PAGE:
« Prev Article. 8 - Whether caution should be reckoned a… Next »

Whether caution should be reckoned a part of prudence?

Objection 1: It would seem that caution should not be reckoned a part of prudence. For when no evil is possible, no caution is required. Now no man makes evil use of virtue, as Augustine declares (De Lib. Arb. ii, 19). Therefore caution does not belong to prudence which directs the virtues.

Objection 2: Further, to foresee good and to avoid evil belong to the same faculty, just as the same art gives health and cures ill-health. Now it belongs to foresight to foresee good, and consequently, also to avoid evil. Therefore caution should not be accounted a part of prudence, distinct from foresight.

Objection 3: Further, no prudent man strives for the impossible. But no man can take precautions against all possible evils. Therefore caution does not belong to prudence.

On the contrary, The Apostle says (Eph. 5:15): "See how you walk cautiously [Douay: 'circumspectly']."

I answer that, The things with which prudence is concerned, are contingent matters of action, wherein, even as false is found with true, so is evil mingled with good, on account of the great variety of these matters of action, wherein good is often hindered by evil, and evil has the appearance of good. Wherefore prudence needs caution, so that we may have such a grasp of good as to avoid evil.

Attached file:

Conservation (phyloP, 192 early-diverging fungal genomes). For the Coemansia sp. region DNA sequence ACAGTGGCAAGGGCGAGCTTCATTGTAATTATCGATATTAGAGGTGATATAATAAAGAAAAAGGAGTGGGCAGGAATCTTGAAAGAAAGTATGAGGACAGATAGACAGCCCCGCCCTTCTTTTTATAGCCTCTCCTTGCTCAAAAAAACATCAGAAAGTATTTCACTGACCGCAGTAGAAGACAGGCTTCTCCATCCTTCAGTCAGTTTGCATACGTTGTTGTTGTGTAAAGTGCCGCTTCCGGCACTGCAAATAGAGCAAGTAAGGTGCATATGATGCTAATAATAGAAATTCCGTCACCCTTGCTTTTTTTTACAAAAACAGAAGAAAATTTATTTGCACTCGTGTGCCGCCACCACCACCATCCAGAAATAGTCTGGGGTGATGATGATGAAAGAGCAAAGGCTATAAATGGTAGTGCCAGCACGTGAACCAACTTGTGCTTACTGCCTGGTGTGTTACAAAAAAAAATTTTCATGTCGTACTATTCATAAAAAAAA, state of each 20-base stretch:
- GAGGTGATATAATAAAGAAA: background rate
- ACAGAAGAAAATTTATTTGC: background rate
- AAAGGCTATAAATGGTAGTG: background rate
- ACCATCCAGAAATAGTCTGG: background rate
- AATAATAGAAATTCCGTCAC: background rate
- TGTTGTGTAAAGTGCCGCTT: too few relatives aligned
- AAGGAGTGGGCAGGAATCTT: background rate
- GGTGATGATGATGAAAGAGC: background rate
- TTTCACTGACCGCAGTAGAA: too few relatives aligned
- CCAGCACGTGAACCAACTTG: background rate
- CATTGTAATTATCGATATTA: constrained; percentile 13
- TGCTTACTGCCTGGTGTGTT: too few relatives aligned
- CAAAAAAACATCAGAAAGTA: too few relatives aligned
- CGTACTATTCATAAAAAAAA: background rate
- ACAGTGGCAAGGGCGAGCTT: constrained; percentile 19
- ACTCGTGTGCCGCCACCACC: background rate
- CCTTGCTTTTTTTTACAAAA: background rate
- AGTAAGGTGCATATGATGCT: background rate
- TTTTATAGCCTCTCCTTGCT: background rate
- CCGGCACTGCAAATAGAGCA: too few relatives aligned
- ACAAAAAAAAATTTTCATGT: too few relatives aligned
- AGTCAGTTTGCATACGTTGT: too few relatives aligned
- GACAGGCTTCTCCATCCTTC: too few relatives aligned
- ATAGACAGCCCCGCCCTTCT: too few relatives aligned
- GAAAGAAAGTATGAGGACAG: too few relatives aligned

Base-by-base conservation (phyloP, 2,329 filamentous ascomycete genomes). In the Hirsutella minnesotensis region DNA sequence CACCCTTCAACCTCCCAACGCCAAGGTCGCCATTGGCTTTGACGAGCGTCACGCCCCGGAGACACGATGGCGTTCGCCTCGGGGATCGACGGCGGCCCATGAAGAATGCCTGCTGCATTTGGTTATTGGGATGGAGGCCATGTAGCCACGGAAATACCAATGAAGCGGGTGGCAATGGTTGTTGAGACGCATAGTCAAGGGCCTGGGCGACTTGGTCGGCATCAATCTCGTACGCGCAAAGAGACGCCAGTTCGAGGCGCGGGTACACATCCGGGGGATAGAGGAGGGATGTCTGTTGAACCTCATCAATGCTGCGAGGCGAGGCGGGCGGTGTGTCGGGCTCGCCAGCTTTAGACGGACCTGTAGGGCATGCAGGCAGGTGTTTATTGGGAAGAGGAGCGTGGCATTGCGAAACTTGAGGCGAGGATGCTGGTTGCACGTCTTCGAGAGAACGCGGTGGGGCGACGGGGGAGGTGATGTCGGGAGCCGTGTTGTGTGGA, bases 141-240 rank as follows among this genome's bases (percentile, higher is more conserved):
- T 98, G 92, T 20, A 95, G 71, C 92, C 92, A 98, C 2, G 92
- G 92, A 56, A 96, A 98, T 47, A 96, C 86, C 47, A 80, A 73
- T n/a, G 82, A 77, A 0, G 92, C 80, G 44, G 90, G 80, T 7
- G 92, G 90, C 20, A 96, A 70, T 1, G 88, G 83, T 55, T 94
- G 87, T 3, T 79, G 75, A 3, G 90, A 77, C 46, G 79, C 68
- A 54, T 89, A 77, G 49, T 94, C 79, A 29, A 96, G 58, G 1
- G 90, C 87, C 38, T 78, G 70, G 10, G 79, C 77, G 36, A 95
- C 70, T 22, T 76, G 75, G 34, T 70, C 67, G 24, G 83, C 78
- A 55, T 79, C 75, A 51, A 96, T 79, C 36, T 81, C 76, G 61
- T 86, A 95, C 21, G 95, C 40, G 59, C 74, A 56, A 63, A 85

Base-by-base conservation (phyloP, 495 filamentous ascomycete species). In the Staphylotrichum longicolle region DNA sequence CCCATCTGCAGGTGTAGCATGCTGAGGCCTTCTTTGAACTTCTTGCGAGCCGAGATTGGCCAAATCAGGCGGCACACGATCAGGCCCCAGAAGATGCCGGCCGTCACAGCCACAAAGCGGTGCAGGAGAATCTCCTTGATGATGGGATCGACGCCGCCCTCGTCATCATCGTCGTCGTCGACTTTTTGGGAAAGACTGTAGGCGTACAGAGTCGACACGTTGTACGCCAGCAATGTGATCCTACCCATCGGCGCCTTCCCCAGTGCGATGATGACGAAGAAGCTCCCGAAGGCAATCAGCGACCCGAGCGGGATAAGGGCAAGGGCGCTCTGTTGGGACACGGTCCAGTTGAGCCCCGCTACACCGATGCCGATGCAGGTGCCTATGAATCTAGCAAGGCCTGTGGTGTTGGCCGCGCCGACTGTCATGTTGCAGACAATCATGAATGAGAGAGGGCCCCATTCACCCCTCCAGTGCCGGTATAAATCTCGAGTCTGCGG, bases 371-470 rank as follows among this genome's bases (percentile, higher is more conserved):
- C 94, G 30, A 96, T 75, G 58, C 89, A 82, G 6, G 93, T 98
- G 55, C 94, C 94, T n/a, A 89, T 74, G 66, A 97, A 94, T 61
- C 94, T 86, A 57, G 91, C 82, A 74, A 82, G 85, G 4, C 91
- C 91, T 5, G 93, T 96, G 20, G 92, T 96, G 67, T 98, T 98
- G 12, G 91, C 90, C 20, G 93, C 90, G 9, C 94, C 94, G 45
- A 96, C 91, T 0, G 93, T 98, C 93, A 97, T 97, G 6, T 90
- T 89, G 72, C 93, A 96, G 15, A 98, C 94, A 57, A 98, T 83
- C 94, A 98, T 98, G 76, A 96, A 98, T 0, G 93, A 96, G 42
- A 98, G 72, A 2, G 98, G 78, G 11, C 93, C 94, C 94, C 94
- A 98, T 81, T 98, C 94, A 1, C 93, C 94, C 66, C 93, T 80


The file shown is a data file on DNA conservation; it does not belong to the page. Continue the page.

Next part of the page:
Reply to Objection 1: Caution is required in moral acts, that we may be on our guard, not against acts of virtue, but against the hindrance of acts of virtue.

Reply to Objection 2: It is the same in idea, to ensue good and to avoid the opposite evil, but the avoidance of outward hindrances is different in idea. Hence caution differs from foresight, although they both belong to the one virtue of prudence.

Reply to Objection 3: Of the evils which man has to avoid, some are of frequent occurrence; the like can be grasped by reason, and against them caution is directed, either that they may be avoided altogether, or that they may do less harm. Others there are that occur rarely and by chance, and these, since they are infinite in number, cannot be grasped by reason, nor is man able to take precautions against them, although by exercising prudence he is able to prepare against all the surprises of chance, so as to suffer less harm thereby.

« Prev Article. 8 - Whether caution should be reckoned a… Next »
Please login or register to save highlights and make annotations
Corrections disabled for this book
Proofing disabled for this book
Printer-friendly version





Advertisements



| Define | Popups: Login | Register | Prev Next | Help |